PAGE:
I just got off the phone with my sister. We were comparing notes about our progress with the holiday madness. Both of us have been having the same experience. We have a list. We are organized. We go down our gift lift methodically. We buy a thoughtful gift for each designated recipient. We wrap it carefully. We cross that person off the list.

But the list keeps growing! What about that guy down the street who helped me fix my flat back in March? What about those long lost childhood friends I sent a present to last year? What about the friend of the neighbor who died two years ago who used to come by on a regular basis? What about the little girl we pass every day on our walk through the neighborhood? If this is the season for giving, where does the giving end?

And then there’s the “second guessing”. Two days ago I bought little presents for the teenage stepdaughters of my sister. I thought they were cute. Yesterday I was afraid they might be hokey, or that the kids would be insulted thinking they were “baby” presents. So I added another present for each of them, which meant I had to add another present for their younger brother. This sent me to the mall yet one more day, one day closer to Christmas. Need I tell you what a scene it was just to find a parking place?

Now, let’s talk about the “M” word. That’s right. Money. Oh, dear, not a very seemly word for such an exalted time of year! But as the list grows, so does the expense. I always start out (remember, I began shopping this year in October) very optimistically thinking I will be smart in my shopping. I will find just the right presents that are reasonably priced. I will budget myself. Come December 26th, I will feel that I have given generously, yet wisely. (Kind of like the three kings – No silly video games, no overpriced jewelry, etc., but only the most exquisite, yet symbolic of gifts). By this time every year, I am concerned for our future. I can see the repercussions of my excesses haunting us long into our golden years. (“Remember Christmas of 2004? That’s the reason we had our phone service turned off in May of 20014!”)

By December 21st, I am your typical consumer. I am out there with my credit card, just praying for an idea for one last gift. I don’t care if I have to overpay for it, so long as I get to scratch it off the list and move on with my life (and get out of the mall). It’s not a pretty picture. Yesterday I was sitting in my car in the mall parking lot, just staring out into space and wondering what to do. I only had two people on my list to buy for. You’d think it would be easy, but it wasn’t. I felt totally overwhelmed. I sat there staring and having a severe hot flash. But my brain wasn’t really working. I got home and realized I was still one gift shy of my goal.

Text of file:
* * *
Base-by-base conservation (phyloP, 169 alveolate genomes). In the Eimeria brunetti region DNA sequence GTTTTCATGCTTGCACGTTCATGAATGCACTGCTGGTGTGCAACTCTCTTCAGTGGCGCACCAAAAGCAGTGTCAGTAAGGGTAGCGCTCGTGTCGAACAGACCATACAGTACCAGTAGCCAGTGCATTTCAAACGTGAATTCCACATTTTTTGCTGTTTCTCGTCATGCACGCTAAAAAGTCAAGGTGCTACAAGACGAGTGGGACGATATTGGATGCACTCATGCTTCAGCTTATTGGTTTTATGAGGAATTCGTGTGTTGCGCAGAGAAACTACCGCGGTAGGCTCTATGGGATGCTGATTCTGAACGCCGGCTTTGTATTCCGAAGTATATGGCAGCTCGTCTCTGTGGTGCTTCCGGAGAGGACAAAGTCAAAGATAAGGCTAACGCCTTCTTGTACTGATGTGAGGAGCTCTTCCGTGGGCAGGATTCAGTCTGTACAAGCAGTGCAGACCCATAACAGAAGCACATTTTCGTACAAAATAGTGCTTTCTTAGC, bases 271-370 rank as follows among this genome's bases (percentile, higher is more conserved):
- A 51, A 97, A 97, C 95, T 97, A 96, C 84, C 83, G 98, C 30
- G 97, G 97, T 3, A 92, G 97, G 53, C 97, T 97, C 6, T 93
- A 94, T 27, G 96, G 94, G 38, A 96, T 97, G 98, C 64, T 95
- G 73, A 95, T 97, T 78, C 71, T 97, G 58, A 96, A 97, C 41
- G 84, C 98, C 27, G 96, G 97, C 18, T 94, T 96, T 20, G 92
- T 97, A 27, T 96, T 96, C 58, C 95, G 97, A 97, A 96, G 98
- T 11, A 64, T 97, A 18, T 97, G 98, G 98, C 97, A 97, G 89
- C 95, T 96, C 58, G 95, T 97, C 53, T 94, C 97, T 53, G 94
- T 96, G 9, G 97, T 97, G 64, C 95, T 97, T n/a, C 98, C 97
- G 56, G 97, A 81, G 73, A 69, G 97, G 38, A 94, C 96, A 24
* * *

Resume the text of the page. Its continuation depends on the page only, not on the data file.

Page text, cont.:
On top of that, this morning I woke up and thought of a couple of friends we had heretofore overlooked on our list. I couldn’t believe it. Art gave me that vacant stare that signals he has already washed his hands of the whole thing. This is one of my sacred obligations as a wife – to deal with the stuff that’s too important to ignore, yet too tedious to be dealt with. (Does anybody out there relate to that one?)

Anyway – I’m off to the mall again today. This time, I swear, it’s the last time for this year. And by Christmas, whatever I’ve overlooked or forgotten will just have to go on my permanent record as an official Christmas blooper.

Where’s Santa when I need him?!

© 2004, Robin Munson

 Category: Humor Robin's Nest

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  1. TheRoseRabbit

    I didn’t get my family anything yet…I have some shopping to do.

  2. Anonymous

    I know I’ll come off sounding like a grinch, but what you write about is what bothers me about Christmas. So many people I know worry and fret about it: am I giving enough; what happens if I get but didn’t give; what will they think of me; and, ultimately, how will I pay for it.

    Although Christmas is not “my” holiday, I remember it as a more gentle time. I could share it with friends and feel that there was a magic in the air. We would spend Christmas Eve playing Monopoly and then go out and deliver our morning newspapers. The gifts were more affordable. Of course, back then there were no credit cards as we know them now, and the commercialization wasn’t as fierce.

    Thanks for writing. Some day I may be encouraged to do the same.


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